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internet needs more censorship against the motioni need to speak a debate but i am not...
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What do you mean by 'the motion'?
Posted by thumbsdwn on August 5, 2012 at 2:25 PM (Answer #2)
Elementary School Teacher
The most common argument against the notion of Internet censorship is that censorship would stifle the freedom of speech and the freedom to disseminate controversial information freely. This argument has a weakness in that it doesn't touch upon the danger an unregulated Internet can pose (has posed) to children and young people.
Posted by kplhardison on August 6, 2012 at 5:09 AM (Answer #3)
Elementary School Teacher
I agree with KPLHardison and would add that though censorship imposes limits on freedom of speech but are we supposed to state what ever we feel like without evaluating its dangers to the society because of its immoral content in terms of established values that include truthfulness? Some people who do not believe in basic moral values and like plead free sex and disrespect for others' ethenic believes may differ with this opinion and may argue in favour of censorship-free Internet. However one must count how much damage it has already done in bringing unrest in the society and the world.
Posted by najm1947 on August 6, 2012 at 9:51 AM (Answer #4)
High School Teacher
The problem with any form of censorship is who gets to decide what to censor. In many countries the Sports Illustrated swimsuit issue would be pornographic. Some societies might find any pictures of women in shorts or even pants offensive.
I am concerned with violent content, but what if all pictures from war zones were banned since they often depict horrifying brutality. A society confronted by the gruesome aspects of war might not be so inclined to support warlike activities, while not having access to these pictures might make war in some ways "clean". Those who oppose abortion would likewise not be happy if they were unable to avail themselves of the graphic photos used to great affect to raise awareness.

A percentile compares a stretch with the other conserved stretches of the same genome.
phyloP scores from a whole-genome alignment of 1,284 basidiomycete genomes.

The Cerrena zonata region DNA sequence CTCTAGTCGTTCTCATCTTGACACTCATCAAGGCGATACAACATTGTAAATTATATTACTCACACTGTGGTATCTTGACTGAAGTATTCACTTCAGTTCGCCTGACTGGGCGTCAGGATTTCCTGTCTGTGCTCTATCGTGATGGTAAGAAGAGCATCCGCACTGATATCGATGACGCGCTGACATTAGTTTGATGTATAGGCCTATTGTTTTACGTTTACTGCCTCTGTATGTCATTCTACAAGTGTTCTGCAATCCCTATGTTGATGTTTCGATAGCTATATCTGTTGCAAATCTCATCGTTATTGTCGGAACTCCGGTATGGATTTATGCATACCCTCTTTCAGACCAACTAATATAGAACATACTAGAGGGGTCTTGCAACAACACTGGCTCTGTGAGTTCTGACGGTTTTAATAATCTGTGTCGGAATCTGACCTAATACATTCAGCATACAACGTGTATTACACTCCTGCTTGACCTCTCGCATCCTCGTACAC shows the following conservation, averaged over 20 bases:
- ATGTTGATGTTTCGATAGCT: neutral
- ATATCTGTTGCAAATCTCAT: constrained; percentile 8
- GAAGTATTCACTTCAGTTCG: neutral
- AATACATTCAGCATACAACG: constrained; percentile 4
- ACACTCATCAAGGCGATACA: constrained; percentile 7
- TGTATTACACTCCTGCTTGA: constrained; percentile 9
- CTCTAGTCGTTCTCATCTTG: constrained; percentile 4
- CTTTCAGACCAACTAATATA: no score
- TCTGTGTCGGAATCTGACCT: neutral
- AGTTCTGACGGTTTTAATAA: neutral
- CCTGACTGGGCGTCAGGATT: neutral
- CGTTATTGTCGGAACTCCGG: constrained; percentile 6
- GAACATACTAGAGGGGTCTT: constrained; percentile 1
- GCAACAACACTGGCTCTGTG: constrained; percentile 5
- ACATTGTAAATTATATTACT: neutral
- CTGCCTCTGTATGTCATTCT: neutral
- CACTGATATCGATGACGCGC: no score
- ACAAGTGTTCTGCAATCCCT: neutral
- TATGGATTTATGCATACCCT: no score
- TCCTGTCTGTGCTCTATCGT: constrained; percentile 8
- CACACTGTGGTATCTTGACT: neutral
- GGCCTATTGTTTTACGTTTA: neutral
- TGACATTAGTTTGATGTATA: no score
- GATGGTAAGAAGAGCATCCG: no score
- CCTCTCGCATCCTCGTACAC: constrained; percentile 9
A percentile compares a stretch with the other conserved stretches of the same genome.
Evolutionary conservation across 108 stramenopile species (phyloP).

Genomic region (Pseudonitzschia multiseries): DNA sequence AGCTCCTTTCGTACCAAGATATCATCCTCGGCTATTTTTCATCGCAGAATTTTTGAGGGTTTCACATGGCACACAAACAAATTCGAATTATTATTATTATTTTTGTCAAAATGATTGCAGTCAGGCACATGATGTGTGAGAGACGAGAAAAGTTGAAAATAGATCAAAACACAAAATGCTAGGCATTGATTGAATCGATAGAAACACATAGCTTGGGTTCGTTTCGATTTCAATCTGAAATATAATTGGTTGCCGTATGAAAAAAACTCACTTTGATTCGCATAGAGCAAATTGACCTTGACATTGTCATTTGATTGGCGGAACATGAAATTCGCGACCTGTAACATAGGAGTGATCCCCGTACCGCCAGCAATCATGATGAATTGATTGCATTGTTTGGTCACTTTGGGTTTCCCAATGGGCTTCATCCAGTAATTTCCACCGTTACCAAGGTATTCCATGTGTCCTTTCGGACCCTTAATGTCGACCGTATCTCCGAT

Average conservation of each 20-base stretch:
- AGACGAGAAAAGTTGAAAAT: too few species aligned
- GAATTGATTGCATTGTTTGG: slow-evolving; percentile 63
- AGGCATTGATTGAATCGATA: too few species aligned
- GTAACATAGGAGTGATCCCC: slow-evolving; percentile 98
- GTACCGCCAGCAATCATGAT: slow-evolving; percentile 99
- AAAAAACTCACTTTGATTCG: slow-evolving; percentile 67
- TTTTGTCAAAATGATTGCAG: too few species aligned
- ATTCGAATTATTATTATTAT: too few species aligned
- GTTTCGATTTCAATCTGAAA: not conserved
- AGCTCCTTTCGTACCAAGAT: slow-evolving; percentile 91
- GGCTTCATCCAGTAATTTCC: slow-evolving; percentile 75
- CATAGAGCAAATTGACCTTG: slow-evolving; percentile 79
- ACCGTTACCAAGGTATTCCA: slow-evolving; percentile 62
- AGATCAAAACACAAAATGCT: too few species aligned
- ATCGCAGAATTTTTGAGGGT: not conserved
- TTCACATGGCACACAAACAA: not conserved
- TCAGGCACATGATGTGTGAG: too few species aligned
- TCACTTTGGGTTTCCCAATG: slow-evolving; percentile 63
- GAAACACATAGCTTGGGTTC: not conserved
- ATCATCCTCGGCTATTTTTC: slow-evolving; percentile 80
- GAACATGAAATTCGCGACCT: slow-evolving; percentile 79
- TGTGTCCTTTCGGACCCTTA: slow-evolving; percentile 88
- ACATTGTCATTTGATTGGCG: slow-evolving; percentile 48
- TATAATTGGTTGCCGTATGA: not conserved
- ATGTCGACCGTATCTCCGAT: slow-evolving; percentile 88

I have no problem with reasonable restrictions -- age restrictions on certain types of material for example. But so many countries use censorship to perpetuate their regimes, instead of working to make their societies free. I dislike the idea of anyone having the ability to censor content for any reason.
Posted by embizze on August 8, 2012 at 6:01 AM (Answer #5)
Governments, monarchies and religions throughout history have seeked (and most have attained) the control of the exposure of information. While they may pose to do this as a means to "protect you from evil", it has been an arm of propaganda. An educated class of people is very dangerous to the status quo. Benjamin said it best,"Those who would give up essential liberty to purchase a little temporary safety deserve neither liberty nor safety."
Fear is a very effective tool to get people to fall in line. For example, The "Patriot" Act stripped Americans of many rights after 9/11 to help our government combat terrorism. What most people don't understand is that the bill was written prior to the attacks on 9/11 and was rushed through Congress shortly after the attacks with little debate. Fear can take many forms in propaganda (i.e., drugs, guns, sex, terrorism, religion, taxes), but it is a weapon for control.
Posted by truthseekah on August 15, 2012 at 3:09 PM (Answer #6)
Valedictorian, Quiz Taker, Super Tutor, Tutor, Dean's List
What is this disscusion all about??
Posted by astrosonuthird on September 2, 2012 at 12:48 PM (Answer #7)
Middle School Teacher
To answer the other question, a motion in a debate is what is being argued. In this case, the argument is to control the internet and the question asker is arguing against it. The main argument against this motion is that it is not technologically feasible. The internet is very difficult to control.
Posted by litteacher8 on September 30, 2012 at 12:52 AM (Answer #8)
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